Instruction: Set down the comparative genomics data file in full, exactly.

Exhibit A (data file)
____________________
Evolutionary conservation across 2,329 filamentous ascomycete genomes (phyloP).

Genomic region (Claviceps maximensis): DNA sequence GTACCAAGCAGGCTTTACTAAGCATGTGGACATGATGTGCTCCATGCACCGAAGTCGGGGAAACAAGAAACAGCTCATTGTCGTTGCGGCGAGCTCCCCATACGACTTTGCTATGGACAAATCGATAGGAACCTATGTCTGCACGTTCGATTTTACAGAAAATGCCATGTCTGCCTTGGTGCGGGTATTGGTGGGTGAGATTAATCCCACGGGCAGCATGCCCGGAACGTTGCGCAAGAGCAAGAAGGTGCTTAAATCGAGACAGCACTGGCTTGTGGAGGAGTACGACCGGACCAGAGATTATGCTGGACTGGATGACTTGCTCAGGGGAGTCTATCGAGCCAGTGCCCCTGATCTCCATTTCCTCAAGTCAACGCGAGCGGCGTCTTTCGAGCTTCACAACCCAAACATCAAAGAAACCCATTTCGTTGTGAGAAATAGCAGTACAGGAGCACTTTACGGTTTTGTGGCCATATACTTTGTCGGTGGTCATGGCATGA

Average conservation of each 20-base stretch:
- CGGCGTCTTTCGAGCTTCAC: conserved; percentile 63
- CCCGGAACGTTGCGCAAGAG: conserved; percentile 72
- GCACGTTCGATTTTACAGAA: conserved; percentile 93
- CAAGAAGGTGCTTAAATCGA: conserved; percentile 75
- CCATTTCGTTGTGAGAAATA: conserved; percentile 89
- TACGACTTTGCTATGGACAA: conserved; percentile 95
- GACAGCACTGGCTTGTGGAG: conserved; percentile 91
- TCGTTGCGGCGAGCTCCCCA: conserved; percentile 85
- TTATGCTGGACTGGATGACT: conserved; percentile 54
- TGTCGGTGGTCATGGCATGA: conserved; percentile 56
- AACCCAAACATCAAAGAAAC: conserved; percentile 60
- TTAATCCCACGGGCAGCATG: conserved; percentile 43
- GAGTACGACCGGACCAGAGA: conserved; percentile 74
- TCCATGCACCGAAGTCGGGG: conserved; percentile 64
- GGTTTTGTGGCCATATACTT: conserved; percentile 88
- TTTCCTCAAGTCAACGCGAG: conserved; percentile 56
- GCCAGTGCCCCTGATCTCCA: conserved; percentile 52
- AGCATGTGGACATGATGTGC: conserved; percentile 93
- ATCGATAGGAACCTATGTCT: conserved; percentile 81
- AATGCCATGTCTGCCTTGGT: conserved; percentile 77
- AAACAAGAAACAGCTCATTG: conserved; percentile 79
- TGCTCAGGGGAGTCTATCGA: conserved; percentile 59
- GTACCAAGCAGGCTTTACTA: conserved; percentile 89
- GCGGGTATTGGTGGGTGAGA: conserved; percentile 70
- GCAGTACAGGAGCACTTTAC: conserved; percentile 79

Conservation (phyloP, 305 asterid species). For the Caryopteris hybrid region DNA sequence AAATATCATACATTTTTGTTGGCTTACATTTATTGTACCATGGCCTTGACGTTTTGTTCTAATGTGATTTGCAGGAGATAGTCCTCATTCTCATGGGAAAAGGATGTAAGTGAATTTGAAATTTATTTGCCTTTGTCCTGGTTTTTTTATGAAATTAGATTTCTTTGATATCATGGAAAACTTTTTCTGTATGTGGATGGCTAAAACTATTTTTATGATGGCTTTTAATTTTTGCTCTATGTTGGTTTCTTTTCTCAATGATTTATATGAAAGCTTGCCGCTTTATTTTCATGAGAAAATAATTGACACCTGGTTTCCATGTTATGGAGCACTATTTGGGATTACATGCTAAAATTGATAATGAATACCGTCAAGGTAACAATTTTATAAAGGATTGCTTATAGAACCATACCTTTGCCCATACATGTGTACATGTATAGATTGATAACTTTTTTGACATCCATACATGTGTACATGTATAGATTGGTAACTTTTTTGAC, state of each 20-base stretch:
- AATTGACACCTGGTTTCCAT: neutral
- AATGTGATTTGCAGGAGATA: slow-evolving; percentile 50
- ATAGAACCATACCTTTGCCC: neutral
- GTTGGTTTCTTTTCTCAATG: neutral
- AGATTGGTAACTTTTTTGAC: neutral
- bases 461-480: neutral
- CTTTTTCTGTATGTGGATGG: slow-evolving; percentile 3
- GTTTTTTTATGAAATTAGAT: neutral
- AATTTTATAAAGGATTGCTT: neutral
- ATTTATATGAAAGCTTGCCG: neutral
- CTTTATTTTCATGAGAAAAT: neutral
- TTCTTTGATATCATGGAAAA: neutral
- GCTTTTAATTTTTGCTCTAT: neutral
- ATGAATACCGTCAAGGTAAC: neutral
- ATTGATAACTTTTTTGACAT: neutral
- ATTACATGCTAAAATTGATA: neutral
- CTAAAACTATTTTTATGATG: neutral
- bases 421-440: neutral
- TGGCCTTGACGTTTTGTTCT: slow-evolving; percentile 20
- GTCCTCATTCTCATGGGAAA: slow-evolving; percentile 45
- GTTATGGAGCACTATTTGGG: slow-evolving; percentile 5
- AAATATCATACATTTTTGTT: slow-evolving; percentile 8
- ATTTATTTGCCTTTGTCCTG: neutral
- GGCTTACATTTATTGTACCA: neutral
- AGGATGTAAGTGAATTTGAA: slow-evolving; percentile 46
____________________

Evolutionary conservation across 2,329 filamentous ascomycete genomes (phyloP).

Genomic region (Claviceps maximensis): DNA sequence GTACCAAGCAGGCTTTACTAAGCATGTGGACATGATGTGCTCCATGCACCGAAGTCGGGGAAACAAGAAACAGCTCATTGTCGTTGCGGCGAGCTCCCCATACGACTTTGCTATGGACAAATCGATAGGAACCTATGTCTGCACGTTCGATTTTACAGAAAATGCCATGTCTGCCTTGGTGCGGGTATTGGTGGGTGAGATTAATCCCACGGGCAGCATGCCCGGAACGTTGCGCAAGAGCAAGAAGGTGCTTAAATCGAGACAGCACTGGCTTGTGGAGGAGTACGACCGGACCAGAGATTATGCTGGACTGGATGACTTGCTCAGGGGAGTCTATCGAGCCAGTGCCCCTGATCTCCATTTCCTCAAGTCAACGCGAGCGGCGTCTTTCGAGCTTCACAACCCAAACATCAAAGAAACCCATTTCGTTGTGAGAAATAGCAGTACAGGAGCACTTTACGGTTTTGTGGCCATATACTTTGTCGGTGGTCATGGCATGA

Average conservation of each 20-base stretch:
- CGGCGTCTTTCGAGCTTCAC: conserved; percentile 63
- CCCGGAACGTTGCGCAAGAG: conserved; percentile 72
- GCACGTTCGATTTTACAGAA: conserved; percentile 93
- CAAGAAGGTGCTTAAATCGA: conserved; percentile 75
- CCATTTCGTTGTGAGAAATA: conserved; percentile 89
- TACGACTTTGCTATGGACAA: conserved; percentile 95
- GACAGCACTGGCTTGTGGAG: conserved; percentile 91
- TCGTTGCGGCGAGCTCCCCA: conserved; percentile 85
- TTATGCTGGACTGGATGACT: conserved; percentile 54
- TGTCGGTGGTCATGGCATGA: conserved; percentile 56
- AACCCAAACATCAAAGAAAC: conserved; percentile 60
- TTAATCCCACGGGCAGCATG: conserved; percentile 43
- GAGTACGACCGGACCAGAGA: conserved; percentile 74
- TCCATGCACCGAAGTCGGGG: conserved; percentile 64
- GGTTTTGTGGCCATATACTT: conserved; percentile 88
- TTTCCTCAAGTCAACGCGAG: conserved; percentile 56
- GCCAGTGCCCCTGATCTCCA: conserved; percentile 52
- AGCATGTGGACATGATGTGC: conserved; percentile 93
- ATCGATAGGAACCTATGTCT: conserved; percentile 81
- AATGCCATGTCTGCCTTGGT: conserved; percentile 77
- AAACAAGAAACAGCTCATTG: conserved; percentile 79
- TGCTCAGGGGAGTCTATCGA: conserved; percentile 59
- GTACCAAGCAGGCTTTACTA: conserved; percentile 89
- GCGGGTATTGGTGGGTGAGA: conserved; percentile 70
- GCAGTACAGGAGCACTTTAC: conserved; percentile 79

Conservation (phyloP, 305 asterid species). For the Caryopteris hybrid region DNA sequence AAATATCATACATTTTTGTTGGCTTACATTTATTGTACCATGGCCTTGACGTTTTGTTCTAATGTGATTTGCAGGAGATAGTCCTCATTCTCATGGGAAAAGGATGTAAGTGAATTTGAAATTTATTTGCCTTTGTCCTGGTTTTTTTATGAAATTAGATTTCTTTGATATCATGGAAAACTTTTTCTGTATGTGGATGGCTAAAACTATTTTTATGATGGCTTTTAATTTTTGCTCTATGTTGGTTTCTTTTCTCAATGATTTATATGAAAGCTTGCCGCTTTATTTTCATGAGAAAATAATTGACACCTGGTTTCCATGTTATGGAGCACTATTTGGGATTACATGCTAAAATTGATAATGAATACCGTCAAGGTAACAATTTTATAAAGGATTGCTTATAGAACCATACCTTTGCCCATACATGTGTACATGTATAGATTGATAACTTTTTTGACATCCATACATGTGTACATGTATAGATTGGTAACTTTTTTGAC, state of each 20-base stretch:
- AATTGACACCTGGTTTCCAT: neutral
- AATGTGATTTGCAGGAGATA: slow-evolving; percentile 50
- ATAGAACCATACCTTTGCCC: neutral
- GTTGGTTTCTTTTCTCAATG: neutral
- AGATTGGTAACTTTTTTGAC: neutral
- bases 461-480: neutral
- CTTTTTCTGTATGTGGATGG: slow-evolving; percentile 3
- GTTTTTTTATGAAATTAGAT: neutral
- AATTTTATAAAGGATTGCTT: neutral
- ATTTATATGAAAGCTTGCCG: neutral
- CTTTATTTTCATGAGAAAAT: neutral
- TTCTTTGATATCATGGAAAA: neutral
- GCTTTTAATTTTTGCTCTAT: neutral
- ATGAATACCGTCAAGGTAAC: neutral
- ATTGATAACTTTTTTGACAT: neutral
- ATTACATGCTAAAATTGATA: neutral
- CTAAAACTATTTTTATGATG: neutral
- bases 421-440: neutral
- TGGCCTTGACGTTTTGTTCT: slow-evolving; percentile 20
- GTCCTCATTCTCATGGGAAA: slow-evolving; percentile 45
- GTTATGGAGCACTATTTGGG: slow-evolving; percentile 5
- AAATATCATACATTTTTGTT: slow-evolving; percentile 8
- ATTTATTTGCCTTTGTCCTG: neutral
- GGCTTACATTTATTGTACCA: neutral
- AGGATGTAAGTGAATTTGAA: slow-evolving; percentile 46